Where the world ceases to be the stage for personal hopes and desires, where we, as free beings, behold it in wonder, to question and contemplate, there we enter the realm of art and science. If we trace out what we behold and experience through the language of logic, we are doing science; if we show it in forms whose interrelationships are not accessible to our conscious thought but are intuitively recognized as meaningful, we are doing art. Common to both is the devotion to something beyond the personal, removed from the arbitrary. A Einstein
coastline, into which you can zoom, almost without limit, dividing and subdividing it into smaller and smaller parts, each of which is a clone of the original whole.
My post concerns fractal plots, of which the black beetle (Mandelbrot) shown above is probably the most iconic. By zooming in on the first section of the antenna protruding from its head you are rewarded with
the plot following it (above left). Zoom in on that and the next appears... and so on ad infinitum. These, then are mathematical plots, obtained from an equation by repeatedly applying a process (a
function or formula)to that equation, often hundreds, even thousands of times. The colour is applied to show how many times the function had to be applied for the plot to arrive at
that particular point. Because of the vast numbers of calculations required these plots could not be realised before the advent of computers. (Mathematicians knew the plots were there. What they had not realised was how beautiful they would prove to be.) Now anyone can produce them. Those above I produced using Chaospro, one of the many fractal generators available free on the web.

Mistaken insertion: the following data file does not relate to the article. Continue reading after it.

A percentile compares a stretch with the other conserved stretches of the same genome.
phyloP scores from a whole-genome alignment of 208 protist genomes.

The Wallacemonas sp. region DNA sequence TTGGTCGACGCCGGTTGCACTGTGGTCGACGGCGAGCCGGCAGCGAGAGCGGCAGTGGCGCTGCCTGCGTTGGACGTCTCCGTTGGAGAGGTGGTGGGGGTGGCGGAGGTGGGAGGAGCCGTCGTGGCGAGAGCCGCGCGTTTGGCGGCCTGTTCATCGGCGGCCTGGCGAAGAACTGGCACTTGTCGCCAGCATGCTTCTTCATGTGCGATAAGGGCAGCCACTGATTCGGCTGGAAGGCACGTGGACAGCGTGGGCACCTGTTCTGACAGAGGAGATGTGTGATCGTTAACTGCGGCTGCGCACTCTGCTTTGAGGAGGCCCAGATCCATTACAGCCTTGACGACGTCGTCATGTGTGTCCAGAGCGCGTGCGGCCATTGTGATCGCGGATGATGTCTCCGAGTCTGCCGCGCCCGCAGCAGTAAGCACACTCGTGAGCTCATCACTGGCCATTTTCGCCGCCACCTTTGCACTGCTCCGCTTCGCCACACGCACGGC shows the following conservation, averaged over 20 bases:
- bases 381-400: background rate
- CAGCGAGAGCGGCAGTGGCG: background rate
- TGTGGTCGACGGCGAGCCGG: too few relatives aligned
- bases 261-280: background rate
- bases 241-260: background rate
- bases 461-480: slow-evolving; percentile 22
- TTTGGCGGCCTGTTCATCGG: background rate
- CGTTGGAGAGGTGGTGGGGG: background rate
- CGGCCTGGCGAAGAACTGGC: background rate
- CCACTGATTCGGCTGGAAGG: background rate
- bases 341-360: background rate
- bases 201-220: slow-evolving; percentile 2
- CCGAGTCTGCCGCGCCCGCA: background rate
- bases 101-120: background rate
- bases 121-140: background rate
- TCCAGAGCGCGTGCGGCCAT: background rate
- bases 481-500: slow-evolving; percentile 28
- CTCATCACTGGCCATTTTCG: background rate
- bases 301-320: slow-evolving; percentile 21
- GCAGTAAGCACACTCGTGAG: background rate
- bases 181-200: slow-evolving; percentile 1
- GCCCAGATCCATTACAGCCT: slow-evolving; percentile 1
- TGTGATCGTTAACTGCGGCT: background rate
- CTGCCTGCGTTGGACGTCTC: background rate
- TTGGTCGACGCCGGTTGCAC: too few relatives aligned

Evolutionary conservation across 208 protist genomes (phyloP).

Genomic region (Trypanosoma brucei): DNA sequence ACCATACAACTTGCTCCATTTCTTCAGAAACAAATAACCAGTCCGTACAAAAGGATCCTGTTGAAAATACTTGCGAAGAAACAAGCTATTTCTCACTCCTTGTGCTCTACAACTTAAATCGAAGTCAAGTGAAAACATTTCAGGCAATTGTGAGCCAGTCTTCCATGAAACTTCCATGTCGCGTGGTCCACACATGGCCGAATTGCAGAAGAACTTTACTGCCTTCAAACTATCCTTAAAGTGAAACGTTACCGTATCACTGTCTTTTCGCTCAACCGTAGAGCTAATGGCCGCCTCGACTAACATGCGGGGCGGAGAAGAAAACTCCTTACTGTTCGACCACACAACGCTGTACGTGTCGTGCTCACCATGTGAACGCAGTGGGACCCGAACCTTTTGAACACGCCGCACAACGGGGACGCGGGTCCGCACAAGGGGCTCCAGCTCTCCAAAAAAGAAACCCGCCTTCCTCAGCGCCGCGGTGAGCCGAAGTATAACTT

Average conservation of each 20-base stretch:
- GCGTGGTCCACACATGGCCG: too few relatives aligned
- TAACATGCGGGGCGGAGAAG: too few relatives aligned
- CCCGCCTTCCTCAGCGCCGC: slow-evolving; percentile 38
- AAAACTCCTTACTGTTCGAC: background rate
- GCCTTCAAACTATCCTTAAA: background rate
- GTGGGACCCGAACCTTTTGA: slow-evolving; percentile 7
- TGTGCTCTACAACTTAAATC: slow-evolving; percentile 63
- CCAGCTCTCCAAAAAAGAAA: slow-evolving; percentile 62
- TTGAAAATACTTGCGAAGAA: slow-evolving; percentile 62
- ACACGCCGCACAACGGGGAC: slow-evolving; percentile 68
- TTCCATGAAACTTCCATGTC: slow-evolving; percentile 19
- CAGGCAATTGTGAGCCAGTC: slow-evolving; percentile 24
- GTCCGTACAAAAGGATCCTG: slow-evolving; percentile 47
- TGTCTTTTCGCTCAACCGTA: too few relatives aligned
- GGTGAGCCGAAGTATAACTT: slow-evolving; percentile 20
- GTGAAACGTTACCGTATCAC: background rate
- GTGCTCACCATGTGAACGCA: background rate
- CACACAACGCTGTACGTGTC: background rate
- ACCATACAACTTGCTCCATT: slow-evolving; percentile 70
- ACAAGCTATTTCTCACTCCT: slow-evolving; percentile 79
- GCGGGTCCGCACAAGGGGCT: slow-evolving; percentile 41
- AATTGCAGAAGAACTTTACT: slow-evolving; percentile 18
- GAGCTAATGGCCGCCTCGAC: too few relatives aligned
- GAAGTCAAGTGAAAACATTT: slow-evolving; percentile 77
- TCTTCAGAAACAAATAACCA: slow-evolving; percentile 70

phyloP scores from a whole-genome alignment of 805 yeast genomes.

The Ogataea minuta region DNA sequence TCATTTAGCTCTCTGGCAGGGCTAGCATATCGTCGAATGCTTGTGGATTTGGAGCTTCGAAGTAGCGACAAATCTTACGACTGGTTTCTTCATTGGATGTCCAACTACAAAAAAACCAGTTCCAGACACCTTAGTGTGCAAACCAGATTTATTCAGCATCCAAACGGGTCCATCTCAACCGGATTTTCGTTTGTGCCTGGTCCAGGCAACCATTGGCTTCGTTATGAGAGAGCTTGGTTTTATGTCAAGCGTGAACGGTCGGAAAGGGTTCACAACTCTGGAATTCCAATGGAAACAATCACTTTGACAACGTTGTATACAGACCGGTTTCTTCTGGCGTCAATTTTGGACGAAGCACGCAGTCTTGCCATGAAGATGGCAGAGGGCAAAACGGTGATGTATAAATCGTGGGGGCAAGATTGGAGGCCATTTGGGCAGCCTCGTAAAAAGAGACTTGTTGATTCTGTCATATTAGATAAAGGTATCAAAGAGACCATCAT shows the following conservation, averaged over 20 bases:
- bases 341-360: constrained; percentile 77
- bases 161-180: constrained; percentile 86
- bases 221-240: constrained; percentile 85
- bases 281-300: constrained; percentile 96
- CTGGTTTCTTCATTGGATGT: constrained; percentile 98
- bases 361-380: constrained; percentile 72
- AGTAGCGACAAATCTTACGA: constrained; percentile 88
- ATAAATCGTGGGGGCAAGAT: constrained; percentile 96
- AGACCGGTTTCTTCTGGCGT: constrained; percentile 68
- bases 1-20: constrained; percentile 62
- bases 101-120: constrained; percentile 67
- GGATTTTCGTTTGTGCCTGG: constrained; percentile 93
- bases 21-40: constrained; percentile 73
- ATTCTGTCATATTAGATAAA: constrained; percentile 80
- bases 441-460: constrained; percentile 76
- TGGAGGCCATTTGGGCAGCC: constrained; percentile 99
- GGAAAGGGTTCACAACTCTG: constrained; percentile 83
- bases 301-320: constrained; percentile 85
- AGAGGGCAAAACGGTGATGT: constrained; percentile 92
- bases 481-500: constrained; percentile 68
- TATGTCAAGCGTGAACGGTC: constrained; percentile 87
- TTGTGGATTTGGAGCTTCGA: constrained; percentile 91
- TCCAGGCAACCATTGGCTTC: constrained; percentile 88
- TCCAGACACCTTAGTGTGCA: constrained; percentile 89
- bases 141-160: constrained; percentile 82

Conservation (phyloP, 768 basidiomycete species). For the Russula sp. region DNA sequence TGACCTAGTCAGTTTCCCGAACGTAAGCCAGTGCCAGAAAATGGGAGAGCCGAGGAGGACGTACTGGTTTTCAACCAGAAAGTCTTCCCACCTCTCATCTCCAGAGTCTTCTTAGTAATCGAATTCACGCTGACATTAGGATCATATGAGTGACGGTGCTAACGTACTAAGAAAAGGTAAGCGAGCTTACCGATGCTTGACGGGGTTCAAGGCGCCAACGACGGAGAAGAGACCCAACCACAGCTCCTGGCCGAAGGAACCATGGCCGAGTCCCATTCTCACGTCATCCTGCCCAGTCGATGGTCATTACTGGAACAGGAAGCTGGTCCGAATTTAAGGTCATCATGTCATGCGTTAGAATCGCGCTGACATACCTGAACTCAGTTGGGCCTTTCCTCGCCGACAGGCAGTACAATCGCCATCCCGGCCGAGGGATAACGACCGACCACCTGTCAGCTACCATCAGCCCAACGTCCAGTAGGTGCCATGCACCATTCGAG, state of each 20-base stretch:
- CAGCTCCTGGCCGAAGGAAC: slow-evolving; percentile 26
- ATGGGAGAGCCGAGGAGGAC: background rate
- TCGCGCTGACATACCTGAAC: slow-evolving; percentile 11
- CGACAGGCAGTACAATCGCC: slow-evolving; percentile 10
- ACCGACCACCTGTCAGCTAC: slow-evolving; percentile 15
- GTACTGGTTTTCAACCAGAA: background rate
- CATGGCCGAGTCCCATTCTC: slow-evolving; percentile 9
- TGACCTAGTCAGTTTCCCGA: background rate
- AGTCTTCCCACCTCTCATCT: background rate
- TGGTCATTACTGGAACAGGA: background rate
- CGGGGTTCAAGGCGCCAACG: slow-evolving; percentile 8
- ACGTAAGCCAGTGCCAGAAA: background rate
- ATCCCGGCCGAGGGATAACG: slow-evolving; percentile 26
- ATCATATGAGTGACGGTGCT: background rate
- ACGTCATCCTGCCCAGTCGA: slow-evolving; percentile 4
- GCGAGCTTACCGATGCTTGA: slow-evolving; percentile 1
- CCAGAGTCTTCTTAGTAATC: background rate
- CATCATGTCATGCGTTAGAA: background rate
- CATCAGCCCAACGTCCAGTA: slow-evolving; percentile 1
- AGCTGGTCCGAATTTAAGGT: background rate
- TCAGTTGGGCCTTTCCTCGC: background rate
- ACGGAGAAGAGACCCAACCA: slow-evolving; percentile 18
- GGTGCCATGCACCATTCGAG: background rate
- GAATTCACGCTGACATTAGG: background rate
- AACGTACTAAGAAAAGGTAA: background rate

The images below are from the Julia sets. These are found by exploring the periphery of the Mandelbrot.
Thoughts on a Fractal Plot
There's something in the way infinity
evolves from repetition and goes on
to cosy up to what is local and well-loved.
It has to do with how a line repeats itself
and yet surprises you, how little gasps
of disbelief greet what was sure to be.
It has to do with laws of nature laid
in stone, and flexible as oil, though hid
in folds away from human thought and prying eyes.
We've seen it the way that men like Koch
and Mandelbrot set out to map their world,
who gave geometry its extra twist, who said:
there's something in the complex plane - a void,
a vacancy, a darkness, an abyss -
whereby infinity bleeds back into the world.
And where to us it seems most whimsical,
in sudden exit or return, it tells in truth
of discipline and order writing home.
It had to do with clouds, their borders
and their surfaces, when Gaston Julia had yet
to intuit how beauty slept
with storm and chaos in a geometric set,
how Adam's single fruit upon its single tree
would bifurcate to great complexity.
It had to do with how the new (non-linear)
would wipe the lines that Euclid drew, and how
a simple plot could crown such turbulence as queen.
There's something in oneself that echoes this,
first turns it like a wooden bowl upon a lathe,
then fills it with earth's most delicious fruits.